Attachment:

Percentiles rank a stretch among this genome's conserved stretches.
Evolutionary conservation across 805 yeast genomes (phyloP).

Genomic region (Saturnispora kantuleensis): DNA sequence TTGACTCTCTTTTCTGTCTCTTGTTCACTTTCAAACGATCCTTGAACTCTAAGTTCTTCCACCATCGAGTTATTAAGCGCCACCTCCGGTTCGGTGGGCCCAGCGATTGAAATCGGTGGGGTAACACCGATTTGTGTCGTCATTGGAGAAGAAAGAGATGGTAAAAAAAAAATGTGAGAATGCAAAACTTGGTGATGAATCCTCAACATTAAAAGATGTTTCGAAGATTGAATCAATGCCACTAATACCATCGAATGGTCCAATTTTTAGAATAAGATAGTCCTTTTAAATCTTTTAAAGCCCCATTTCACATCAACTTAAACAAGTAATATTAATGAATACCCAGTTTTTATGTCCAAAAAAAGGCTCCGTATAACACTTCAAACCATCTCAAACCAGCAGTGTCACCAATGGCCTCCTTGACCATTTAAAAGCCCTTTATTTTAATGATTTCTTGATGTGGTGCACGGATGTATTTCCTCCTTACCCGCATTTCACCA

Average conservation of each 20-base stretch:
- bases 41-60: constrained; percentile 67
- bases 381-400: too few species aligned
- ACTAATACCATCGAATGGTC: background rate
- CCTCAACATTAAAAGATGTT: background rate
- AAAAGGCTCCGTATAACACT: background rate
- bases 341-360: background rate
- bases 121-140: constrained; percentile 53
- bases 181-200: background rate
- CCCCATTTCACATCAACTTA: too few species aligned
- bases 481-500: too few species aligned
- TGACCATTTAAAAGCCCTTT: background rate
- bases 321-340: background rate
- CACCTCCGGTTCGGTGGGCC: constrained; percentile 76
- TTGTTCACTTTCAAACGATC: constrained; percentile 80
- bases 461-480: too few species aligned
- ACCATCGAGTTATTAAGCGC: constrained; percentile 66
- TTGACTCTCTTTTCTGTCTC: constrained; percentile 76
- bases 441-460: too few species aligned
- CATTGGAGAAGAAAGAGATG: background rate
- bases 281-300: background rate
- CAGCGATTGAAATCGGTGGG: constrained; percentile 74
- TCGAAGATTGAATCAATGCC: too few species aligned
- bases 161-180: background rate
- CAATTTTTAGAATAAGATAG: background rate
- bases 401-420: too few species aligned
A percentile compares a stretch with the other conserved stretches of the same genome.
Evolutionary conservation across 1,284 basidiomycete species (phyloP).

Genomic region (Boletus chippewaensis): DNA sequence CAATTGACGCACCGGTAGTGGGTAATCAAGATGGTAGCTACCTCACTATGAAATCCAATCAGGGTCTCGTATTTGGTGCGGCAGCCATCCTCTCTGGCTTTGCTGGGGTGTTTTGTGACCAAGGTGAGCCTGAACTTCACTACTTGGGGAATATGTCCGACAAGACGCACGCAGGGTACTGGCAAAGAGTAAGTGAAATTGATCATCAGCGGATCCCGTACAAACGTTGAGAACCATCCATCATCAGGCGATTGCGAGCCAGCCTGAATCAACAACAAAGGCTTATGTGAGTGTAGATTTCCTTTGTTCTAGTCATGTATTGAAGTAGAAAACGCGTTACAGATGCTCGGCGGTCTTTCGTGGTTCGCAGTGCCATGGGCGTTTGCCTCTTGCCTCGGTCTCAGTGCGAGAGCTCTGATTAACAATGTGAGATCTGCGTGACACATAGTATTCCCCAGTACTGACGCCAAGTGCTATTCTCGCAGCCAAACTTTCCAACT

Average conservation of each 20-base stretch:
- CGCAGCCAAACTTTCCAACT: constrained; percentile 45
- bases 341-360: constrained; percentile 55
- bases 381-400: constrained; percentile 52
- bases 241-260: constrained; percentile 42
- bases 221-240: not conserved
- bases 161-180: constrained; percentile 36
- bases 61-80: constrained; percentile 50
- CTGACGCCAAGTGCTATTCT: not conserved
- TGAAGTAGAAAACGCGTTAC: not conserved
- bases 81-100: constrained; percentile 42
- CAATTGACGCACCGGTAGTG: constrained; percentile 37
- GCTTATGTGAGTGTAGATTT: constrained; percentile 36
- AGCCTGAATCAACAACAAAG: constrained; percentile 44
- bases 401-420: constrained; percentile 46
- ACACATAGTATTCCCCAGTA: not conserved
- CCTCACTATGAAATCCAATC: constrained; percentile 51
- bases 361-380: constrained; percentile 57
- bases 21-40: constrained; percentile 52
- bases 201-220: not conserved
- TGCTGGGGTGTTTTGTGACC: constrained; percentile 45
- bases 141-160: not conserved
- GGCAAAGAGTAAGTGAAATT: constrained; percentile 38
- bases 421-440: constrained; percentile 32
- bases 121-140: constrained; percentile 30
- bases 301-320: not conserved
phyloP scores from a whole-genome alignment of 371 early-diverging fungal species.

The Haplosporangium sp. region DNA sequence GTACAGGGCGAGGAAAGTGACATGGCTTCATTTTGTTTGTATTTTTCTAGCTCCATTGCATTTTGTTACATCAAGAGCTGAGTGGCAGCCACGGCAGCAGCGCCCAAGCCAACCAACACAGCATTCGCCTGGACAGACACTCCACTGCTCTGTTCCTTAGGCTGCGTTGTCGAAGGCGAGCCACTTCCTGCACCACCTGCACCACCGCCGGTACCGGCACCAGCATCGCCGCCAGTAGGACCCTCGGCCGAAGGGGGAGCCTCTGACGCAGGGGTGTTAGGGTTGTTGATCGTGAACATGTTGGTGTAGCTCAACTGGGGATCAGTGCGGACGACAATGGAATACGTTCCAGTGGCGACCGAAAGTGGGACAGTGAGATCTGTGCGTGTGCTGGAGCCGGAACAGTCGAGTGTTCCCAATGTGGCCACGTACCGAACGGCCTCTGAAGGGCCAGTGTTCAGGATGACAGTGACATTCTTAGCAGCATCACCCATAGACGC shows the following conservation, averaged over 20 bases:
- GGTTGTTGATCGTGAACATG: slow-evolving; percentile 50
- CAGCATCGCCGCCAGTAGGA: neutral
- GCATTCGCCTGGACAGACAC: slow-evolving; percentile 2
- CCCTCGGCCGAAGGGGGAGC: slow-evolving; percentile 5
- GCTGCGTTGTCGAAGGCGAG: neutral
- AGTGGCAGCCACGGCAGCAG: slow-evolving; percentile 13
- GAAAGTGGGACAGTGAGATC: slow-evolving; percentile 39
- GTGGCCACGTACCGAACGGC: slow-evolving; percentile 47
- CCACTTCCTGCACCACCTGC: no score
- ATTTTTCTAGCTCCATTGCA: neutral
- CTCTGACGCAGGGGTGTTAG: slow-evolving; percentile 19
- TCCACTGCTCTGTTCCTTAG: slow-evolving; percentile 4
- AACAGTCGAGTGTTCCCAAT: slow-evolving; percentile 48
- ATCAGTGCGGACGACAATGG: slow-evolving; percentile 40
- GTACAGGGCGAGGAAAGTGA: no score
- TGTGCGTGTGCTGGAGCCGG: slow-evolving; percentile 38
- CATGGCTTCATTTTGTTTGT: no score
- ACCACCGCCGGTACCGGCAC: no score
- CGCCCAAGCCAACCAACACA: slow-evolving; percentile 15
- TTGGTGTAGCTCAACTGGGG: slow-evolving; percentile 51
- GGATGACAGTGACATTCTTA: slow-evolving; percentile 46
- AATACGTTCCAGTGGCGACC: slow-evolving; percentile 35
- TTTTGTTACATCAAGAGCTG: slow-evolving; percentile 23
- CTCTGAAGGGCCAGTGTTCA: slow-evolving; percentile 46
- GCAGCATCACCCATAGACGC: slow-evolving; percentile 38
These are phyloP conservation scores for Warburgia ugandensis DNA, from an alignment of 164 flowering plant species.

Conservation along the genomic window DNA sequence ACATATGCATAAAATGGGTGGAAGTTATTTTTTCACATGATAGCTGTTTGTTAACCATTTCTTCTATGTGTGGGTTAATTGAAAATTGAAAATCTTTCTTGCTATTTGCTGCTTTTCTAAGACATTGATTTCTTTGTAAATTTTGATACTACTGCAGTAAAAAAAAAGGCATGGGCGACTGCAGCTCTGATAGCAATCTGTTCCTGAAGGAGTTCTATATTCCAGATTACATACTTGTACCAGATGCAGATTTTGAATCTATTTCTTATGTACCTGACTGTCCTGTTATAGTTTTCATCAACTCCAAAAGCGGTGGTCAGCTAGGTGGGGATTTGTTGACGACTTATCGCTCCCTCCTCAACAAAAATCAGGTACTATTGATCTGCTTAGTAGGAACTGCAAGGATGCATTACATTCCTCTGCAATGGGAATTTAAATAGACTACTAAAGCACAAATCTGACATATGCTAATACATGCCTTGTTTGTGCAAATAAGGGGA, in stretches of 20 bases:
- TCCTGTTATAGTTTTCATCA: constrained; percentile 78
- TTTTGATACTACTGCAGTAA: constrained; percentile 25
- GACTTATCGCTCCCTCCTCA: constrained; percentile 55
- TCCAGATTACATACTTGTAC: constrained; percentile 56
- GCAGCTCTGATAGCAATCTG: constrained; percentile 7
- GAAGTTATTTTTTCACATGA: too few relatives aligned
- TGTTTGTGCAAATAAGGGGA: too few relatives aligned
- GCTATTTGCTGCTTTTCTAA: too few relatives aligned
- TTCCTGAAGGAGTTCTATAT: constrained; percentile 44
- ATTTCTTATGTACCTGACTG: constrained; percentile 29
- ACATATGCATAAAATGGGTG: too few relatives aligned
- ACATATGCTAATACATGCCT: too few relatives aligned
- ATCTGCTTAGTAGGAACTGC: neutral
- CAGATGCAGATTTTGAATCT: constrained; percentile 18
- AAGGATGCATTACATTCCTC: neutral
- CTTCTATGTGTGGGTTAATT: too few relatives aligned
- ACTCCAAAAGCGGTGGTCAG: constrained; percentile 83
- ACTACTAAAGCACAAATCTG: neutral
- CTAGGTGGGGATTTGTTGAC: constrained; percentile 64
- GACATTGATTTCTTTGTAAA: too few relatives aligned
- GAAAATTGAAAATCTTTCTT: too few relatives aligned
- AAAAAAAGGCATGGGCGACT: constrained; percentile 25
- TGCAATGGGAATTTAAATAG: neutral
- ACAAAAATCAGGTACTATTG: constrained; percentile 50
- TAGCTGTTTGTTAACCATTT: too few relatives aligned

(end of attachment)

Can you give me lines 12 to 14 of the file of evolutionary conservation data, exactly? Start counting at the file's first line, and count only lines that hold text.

- bases 181-200: background rate
- CCCCATTTCACATCAACTTA: too few species aligned
- bases 481-500: too few species aligned